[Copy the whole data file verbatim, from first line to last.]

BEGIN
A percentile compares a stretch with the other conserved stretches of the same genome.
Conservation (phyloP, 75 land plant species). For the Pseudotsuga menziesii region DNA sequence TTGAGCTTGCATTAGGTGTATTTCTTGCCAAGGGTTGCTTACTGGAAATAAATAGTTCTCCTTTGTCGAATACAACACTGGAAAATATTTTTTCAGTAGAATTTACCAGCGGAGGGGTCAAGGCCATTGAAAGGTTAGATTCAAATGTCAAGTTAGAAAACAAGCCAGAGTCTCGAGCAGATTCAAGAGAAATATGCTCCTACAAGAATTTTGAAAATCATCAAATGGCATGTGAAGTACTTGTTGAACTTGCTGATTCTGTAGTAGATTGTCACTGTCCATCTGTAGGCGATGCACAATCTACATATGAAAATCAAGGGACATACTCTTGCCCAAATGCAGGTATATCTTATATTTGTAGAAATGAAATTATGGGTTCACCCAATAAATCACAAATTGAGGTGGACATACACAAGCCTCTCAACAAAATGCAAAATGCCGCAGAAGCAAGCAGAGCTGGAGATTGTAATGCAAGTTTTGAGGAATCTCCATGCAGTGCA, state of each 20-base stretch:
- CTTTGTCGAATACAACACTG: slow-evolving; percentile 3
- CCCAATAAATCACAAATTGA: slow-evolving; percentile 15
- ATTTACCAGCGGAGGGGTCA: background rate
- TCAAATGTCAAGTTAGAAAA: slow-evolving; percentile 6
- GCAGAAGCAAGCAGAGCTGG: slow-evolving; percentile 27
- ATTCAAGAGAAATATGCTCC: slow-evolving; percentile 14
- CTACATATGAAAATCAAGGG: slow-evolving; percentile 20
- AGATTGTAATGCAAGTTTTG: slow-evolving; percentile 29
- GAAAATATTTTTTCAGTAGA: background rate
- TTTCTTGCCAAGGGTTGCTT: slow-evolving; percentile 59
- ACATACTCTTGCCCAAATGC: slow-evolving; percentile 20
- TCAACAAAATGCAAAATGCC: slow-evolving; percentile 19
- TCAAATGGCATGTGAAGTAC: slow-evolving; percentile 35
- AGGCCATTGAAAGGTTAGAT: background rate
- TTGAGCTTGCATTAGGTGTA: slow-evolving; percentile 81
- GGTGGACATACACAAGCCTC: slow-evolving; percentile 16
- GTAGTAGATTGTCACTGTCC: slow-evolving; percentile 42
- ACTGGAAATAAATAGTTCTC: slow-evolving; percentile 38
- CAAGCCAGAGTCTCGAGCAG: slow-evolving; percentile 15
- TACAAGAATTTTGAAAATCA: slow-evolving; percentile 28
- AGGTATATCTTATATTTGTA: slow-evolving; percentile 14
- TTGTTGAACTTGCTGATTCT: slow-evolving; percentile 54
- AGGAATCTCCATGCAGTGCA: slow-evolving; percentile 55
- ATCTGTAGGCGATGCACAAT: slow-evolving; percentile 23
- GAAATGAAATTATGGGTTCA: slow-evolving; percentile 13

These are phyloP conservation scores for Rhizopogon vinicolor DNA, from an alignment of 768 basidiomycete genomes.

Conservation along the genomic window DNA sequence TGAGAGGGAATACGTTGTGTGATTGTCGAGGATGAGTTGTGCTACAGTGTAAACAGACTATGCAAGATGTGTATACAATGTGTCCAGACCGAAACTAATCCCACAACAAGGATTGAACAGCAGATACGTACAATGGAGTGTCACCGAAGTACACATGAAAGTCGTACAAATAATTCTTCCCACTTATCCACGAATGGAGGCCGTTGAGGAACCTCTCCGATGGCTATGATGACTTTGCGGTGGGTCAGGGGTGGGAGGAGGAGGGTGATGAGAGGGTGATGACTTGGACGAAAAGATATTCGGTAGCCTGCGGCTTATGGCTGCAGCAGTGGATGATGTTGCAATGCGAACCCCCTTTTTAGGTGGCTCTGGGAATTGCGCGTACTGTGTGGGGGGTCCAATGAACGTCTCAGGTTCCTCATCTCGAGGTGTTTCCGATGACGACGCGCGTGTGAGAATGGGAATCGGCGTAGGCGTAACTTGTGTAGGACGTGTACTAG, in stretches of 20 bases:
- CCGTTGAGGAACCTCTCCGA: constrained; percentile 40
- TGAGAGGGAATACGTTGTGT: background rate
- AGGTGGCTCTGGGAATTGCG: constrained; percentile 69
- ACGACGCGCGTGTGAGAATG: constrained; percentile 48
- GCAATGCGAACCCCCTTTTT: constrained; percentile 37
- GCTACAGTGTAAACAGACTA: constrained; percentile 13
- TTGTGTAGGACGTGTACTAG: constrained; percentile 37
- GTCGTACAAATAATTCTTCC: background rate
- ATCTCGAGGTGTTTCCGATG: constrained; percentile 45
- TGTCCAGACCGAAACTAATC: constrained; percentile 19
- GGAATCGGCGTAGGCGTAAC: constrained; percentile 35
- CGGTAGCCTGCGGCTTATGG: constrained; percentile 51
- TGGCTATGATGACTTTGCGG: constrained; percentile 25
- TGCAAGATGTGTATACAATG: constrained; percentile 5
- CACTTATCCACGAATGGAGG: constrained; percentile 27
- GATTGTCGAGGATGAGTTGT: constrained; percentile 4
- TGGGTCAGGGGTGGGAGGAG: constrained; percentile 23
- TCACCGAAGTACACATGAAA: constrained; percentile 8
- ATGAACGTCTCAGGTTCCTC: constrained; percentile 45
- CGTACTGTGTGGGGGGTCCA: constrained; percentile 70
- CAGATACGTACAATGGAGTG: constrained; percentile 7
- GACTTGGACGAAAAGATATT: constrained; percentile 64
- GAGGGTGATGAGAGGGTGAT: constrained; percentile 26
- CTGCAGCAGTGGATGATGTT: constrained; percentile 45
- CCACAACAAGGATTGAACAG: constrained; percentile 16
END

A percentile compares a stretch with the other conserved stretches of the same genome.
Conservation (phyloP, 75 land plant species). For the Pseudotsuga menziesii region DNA sequence TTGAGCTTGCATTAGGTGTATTTCTTGCCAAGGGTTGCTTACTGGAAATAAATAGTTCTCCTTTGTCGAATACAACACTGGAAAATATTTTTTCAGTAGAATTTACCAGCGGAGGGGTCAAGGCCATTGAAAGGTTAGATTCAAATGTCAAGTTAGAAAACAAGCCAGAGTCTCGAGCAGATTCAAGAGAAATATGCTCCTACAAGAATTTTGAAAATCATCAAATGGCATGTGAAGTACTTGTTGAACTTGCTGATTCTGTAGTAGATTGTCACTGTCCATCTGTAGGCGATGCACAATCTACATATGAAAATCAAGGGACATACTCTTGCCCAAATGCAGGTATATCTTATATTTGTAGAAATGAAATTATGGGTTCACCCAATAAATCACAAATTGAGGTGGACATACACAAGCCTCTCAACAAAATGCAAAATGCCGCAGAAGCAAGCAGAGCTGGAGATTGTAATGCAAGTTTTGAGGAATCTCCATGCAGTGCA, state of each 20-base stretch:
- CTTTGTCGAATACAACACTG: slow-evolving; percentile 3
- CCCAATAAATCACAAATTGA: slow-evolving; percentile 15
- ATTTACCAGCGGAGGGGTCA: background rate
- TCAAATGTCAAGTTAGAAAA: slow-evolving; percentile 6
- GCAGAAGCAAGCAGAGCTGG: slow-evolving; percentile 27
- ATTCAAGAGAAATATGCTCC: slow-evolving; percentile 14
- CTACATATGAAAATCAAGGG: slow-evolving; percentile 20
- AGATTGTAATGCAAGTTTTG: slow-evolving; percentile 29
- GAAAATATTTTTTCAGTAGA: background rate
- TTTCTTGCCAAGGGTTGCTT: slow-evolving; percentile 59
- ACATACTCTTGCCCAAATGC: slow-evolving; percentile 20
- TCAACAAAATGCAAAATGCC: slow-evolving; percentile 19
- TCAAATGGCATGTGAAGTAC: slow-evolving; percentile 35
- AGGCCATTGAAAGGTTAGAT: background rate
- TTGAGCTTGCATTAGGTGTA: slow-evolving; percentile 81
- GGTGGACATACACAAGCCTC: slow-evolving; percentile 16
- GTAGTAGATTGTCACTGTCC: slow-evolving; percentile 42
- ACTGGAAATAAATAGTTCTC: slow-evolving; percentile 38
- CAAGCCAGAGTCTCGAGCAG: slow-evolving; percentile 15
- TACAAGAATTTTGAAAATCA: slow-evolving; percentile 28
- AGGTATATCTTATATTTGTA: slow-evolving; percentile 14
- TTGTTGAACTTGCTGATTCT: slow-evolving; percentile 54
- AGGAATCTCCATGCAGTGCA: slow-evolving; percentile 55
- ATCTGTAGGCGATGCACAAT: slow-evolving; percentile 23
- GAAATGAAATTATGGGTTCA: slow-evolving; percentile 13

These are phyloP conservation scores for Rhizopogon vinicolor DNA, from an alignment of 768 basidiomycete genomes.

Conservation along the genomic window DNA sequence TGAGAGGGAATACGTTGTGTGATTGTCGAGGATGAGTTGTGCTACAGTGTAAACAGACTATGCAAGATGTGTATACAATGTGTCCAGACCGAAACTAATCCCACAACAAGGATTGAACAGCAGATACGTACAATGGAGTGTCACCGAAGTACACATGAAAGTCGTACAAATAATTCTTCCCACTTATCCACGAATGGAGGCCGTTGAGGAACCTCTCCGATGGCTATGATGACTTTGCGGTGGGTCAGGGGTGGGAGGAGGAGGGTGATGAGAGGGTGATGACTTGGACGAAAAGATATTCGGTAGCCTGCGGCTTATGGCTGCAGCAGTGGATGATGTTGCAATGCGAACCCCCTTTTTAGGTGGCTCTGGGAATTGCGCGTACTGTGTGGGGGGTCCAATGAACGTCTCAGGTTCCTCATCTCGAGGTGTTTCCGATGACGACGCGCGTGTGAGAATGGGAATCGGCGTAGGCGTAACTTGTGTAGGACGTGTACTAG, in stretches of 20 bases:
- CCGTTGAGGAACCTCTCCGA: constrained; percentile 40
- TGAGAGGGAATACGTTGTGT: background rate
- AGGTGGCTCTGGGAATTGCG: constrained; percentile 69
- ACGACGCGCGTGTGAGAATG: constrained; percentile 48
- GCAATGCGAACCCCCTTTTT: constrained; percentile 37
- GCTACAGTGTAAACAGACTA: constrained; percentile 13
- TTGTGTAGGACGTGTACTAG: constrained; percentile 37
- GTCGTACAAATAATTCTTCC: background rate
- ATCTCGAGGTGTTTCCGATG: constrained; percentile 45
- TGTCCAGACCGAAACTAATC: constrained; percentile 19
- GGAATCGGCGTAGGCGTAAC: constrained; percentile 35
- CGGTAGCCTGCGGCTTATGG: constrained; percentile 51
- TGGCTATGATGACTTTGCGG: constrained; percentile 25
- TGCAAGATGTGTATACAATG: constrained; percentile 5
- CACTTATCCACGAATGGAGG: constrained; percentile 27
- GATTGTCGAGGATGAGTTGT: constrained; percentile 4
- TGGGTCAGGGGTGGGAGGAG: constrained; percentile 23
- TCACCGAAGTACACATGAAA: constrained; percentile 8
- ATGAACGTCTCAGGTTCCTC: constrained; percentile 45
- CGTACTGTGTGGGGGGTCCA: constrained; percentile 70
- CAGATACGTACAATGGAGTG: constrained; percentile 7
- GACTTGGACGAAAAGATATT: constrained; percentile 64
- GAGGGTGATGAGAGGGTGAT: constrained; percentile 26
- CTGCAGCAGTGGATGATGTT: constrained; percentile 45
- CCACAACAAGGATTGAACAG: constrained; percentile 16